Boosted guided warheads are known in the art. For example, U.S. Pat. No. 4,327,886 to Bell et al. discloses a boosted, self-guided projectile or missile, the disclosure of which is incorporated herein by reference, in its entirety. The missile described by Bell et al. includes an airframe having stability fins as well as steering fins, a steering control system, a radar seeker antenna, a warhead, and a rocket booster. The missile disclosed therein is designed to operate as a ramjet after burnout of the rocket booster. However, the warhead and associated booster construction are not disclosed as being capable of incorporation into different launch vehicles or airframes, as a unit. Also, the warhead is not disclosed as being configured to penetrate a target. Similarly, the booster/ramjet propulsion system is apparently configured to merely deliver the payload to the intended target, not to drive the warhead into the target with increased velocity for maximum penetration.
U.S. Pat. No. 5,649,488 to Morrison et al. discloses a warhead designed for maximum target penetration by use of kinetic energy. The warhead disclosed therein is not designed to be coupled with a booster. Instead, it is carried by a non-boosted re-entry missile. In addition, the warhead is not configured to carry a payload, such as conventional or nuclear explosives.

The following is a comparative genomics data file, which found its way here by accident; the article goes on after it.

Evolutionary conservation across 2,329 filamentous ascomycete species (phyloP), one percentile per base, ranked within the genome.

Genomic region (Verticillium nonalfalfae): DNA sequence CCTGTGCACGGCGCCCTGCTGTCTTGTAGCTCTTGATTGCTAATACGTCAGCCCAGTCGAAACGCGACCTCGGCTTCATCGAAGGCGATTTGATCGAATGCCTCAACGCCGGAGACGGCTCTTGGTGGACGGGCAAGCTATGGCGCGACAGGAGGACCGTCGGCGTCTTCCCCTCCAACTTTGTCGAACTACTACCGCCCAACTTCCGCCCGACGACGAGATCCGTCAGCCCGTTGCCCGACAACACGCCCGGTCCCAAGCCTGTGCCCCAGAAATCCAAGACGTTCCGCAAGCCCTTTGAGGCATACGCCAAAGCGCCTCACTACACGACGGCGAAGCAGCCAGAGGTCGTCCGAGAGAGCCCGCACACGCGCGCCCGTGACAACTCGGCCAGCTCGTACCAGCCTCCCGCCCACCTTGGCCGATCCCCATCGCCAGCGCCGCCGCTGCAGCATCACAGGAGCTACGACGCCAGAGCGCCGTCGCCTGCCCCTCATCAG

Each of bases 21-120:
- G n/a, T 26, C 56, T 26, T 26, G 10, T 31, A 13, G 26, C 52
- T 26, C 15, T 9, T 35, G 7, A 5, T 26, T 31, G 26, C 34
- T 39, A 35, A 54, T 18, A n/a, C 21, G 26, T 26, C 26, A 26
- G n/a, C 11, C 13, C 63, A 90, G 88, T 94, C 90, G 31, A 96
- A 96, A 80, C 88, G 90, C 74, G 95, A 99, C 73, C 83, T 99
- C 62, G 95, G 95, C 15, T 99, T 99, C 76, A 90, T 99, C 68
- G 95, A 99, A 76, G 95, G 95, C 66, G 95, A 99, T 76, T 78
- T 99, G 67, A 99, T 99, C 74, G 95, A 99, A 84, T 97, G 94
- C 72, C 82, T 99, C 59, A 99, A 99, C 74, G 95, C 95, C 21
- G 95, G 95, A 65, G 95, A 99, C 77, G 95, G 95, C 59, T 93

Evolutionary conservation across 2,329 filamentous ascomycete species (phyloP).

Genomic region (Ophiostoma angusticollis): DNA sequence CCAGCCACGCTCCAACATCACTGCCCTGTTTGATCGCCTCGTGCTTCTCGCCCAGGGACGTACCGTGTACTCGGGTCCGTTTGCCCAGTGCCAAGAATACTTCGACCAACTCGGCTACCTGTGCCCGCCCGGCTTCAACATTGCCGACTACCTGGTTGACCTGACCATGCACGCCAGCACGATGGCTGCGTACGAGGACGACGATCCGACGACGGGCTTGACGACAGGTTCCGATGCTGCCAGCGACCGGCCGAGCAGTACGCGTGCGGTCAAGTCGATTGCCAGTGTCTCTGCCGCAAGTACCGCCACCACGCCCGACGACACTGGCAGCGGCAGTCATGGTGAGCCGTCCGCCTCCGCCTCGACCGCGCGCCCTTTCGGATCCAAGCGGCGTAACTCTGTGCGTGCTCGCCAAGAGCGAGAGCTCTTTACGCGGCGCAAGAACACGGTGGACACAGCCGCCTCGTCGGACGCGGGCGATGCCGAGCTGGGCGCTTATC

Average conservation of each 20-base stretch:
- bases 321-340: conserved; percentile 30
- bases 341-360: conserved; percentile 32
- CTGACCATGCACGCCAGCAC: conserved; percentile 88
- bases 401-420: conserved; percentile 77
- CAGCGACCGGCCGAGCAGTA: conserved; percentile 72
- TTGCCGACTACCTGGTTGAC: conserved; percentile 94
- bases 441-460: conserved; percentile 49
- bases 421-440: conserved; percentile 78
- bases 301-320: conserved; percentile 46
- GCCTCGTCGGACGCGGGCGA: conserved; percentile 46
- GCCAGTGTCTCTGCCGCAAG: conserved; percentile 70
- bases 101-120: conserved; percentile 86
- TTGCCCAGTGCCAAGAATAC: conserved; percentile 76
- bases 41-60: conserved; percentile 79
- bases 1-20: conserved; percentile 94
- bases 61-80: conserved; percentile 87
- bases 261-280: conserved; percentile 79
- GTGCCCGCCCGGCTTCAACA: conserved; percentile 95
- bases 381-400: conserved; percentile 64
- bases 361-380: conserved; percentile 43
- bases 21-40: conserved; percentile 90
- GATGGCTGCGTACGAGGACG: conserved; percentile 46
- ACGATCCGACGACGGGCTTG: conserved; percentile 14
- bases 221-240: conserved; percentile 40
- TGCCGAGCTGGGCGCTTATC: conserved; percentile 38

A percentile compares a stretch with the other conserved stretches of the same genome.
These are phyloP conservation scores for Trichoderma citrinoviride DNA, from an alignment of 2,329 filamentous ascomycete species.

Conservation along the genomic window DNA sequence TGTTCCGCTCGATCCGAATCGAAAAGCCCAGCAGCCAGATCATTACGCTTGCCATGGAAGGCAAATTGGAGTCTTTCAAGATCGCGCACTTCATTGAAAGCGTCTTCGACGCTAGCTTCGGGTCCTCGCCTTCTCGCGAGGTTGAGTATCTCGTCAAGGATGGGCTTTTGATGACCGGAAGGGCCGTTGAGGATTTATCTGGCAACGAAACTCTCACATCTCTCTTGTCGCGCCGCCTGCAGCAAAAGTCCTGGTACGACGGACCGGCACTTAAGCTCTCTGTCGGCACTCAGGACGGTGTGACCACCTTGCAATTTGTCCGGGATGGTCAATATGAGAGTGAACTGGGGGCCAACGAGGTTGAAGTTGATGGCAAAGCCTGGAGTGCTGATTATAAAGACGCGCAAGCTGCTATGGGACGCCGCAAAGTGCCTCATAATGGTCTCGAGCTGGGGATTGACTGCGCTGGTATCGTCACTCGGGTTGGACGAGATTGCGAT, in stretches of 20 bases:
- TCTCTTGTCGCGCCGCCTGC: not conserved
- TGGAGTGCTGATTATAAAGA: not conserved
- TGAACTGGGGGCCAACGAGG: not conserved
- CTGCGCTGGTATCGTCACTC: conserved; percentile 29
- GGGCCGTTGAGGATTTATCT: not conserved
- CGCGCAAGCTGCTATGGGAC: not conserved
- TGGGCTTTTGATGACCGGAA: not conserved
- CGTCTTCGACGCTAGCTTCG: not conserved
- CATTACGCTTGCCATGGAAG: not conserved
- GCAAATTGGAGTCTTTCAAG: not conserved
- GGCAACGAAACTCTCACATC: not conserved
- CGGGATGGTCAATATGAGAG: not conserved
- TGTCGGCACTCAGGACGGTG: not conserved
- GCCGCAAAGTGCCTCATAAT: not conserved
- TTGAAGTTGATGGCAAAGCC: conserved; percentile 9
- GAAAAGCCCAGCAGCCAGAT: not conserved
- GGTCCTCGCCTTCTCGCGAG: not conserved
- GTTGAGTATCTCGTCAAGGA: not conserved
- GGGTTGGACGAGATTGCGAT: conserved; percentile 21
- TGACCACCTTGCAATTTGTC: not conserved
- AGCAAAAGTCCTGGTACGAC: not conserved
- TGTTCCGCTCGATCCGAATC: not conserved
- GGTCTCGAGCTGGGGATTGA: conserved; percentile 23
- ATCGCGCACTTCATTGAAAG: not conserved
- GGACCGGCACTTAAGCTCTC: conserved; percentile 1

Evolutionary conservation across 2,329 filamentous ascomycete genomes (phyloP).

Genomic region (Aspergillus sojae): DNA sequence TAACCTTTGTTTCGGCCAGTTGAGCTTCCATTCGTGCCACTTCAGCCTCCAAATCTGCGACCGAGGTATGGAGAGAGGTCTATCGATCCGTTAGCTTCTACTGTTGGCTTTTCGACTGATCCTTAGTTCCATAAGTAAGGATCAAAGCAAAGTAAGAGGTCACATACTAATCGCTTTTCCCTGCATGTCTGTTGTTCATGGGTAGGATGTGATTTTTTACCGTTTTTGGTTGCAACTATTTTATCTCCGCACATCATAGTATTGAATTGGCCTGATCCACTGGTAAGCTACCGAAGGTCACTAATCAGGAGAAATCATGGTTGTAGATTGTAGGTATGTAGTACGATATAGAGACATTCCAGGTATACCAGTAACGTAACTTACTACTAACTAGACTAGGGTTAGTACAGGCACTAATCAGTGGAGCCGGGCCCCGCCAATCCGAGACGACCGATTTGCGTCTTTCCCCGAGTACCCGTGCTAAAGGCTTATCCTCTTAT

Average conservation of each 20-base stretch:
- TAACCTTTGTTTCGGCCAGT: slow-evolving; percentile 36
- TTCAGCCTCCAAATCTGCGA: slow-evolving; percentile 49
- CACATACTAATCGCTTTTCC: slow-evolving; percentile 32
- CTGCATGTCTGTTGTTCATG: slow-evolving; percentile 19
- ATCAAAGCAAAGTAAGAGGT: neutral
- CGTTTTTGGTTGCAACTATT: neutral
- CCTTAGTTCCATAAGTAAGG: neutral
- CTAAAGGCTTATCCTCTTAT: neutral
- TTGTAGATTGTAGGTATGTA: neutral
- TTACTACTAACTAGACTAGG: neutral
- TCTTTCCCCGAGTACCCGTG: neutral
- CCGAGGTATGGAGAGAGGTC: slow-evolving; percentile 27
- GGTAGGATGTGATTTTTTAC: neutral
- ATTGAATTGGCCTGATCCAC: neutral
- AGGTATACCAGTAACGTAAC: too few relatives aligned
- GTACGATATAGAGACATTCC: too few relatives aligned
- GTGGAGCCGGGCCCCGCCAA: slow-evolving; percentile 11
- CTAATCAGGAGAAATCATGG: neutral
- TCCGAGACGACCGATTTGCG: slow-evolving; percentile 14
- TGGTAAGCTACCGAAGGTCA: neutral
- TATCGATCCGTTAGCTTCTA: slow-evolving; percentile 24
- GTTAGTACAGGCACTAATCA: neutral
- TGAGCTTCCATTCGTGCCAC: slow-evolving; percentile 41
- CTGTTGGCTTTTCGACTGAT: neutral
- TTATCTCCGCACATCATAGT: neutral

U.S. Pat. No. 5,022,608 to Beam et al. discloses a “kinetic kill” warhead. The device disclosed by Beam is a guided, boosted kinetic kill warhead. As with the Morrison et al. patent, the kinetic kill warhead does not carry a payload, such as conventional or nuclear explosives. In addition, there is no disclosure by Beam et al. that the boosted warhead is configured for use as a direct-strike weapon, or as a launchable submunition.
The present invention is directed to providing a modular warhead of a standard size that can be used to attack different types of targets. By providing warhead assemblies with common penetrating warhead, common booster, common guidance, and common control systems to attack different targets, the costs associated with integrating, deploying, and supporting weapon systems which use these assemblies, are greatly reduced.
In addition to realizing the foregoing advantages, exemplary embodiments provide a boosted warhead assembly that achieves improved target penetration and destruction.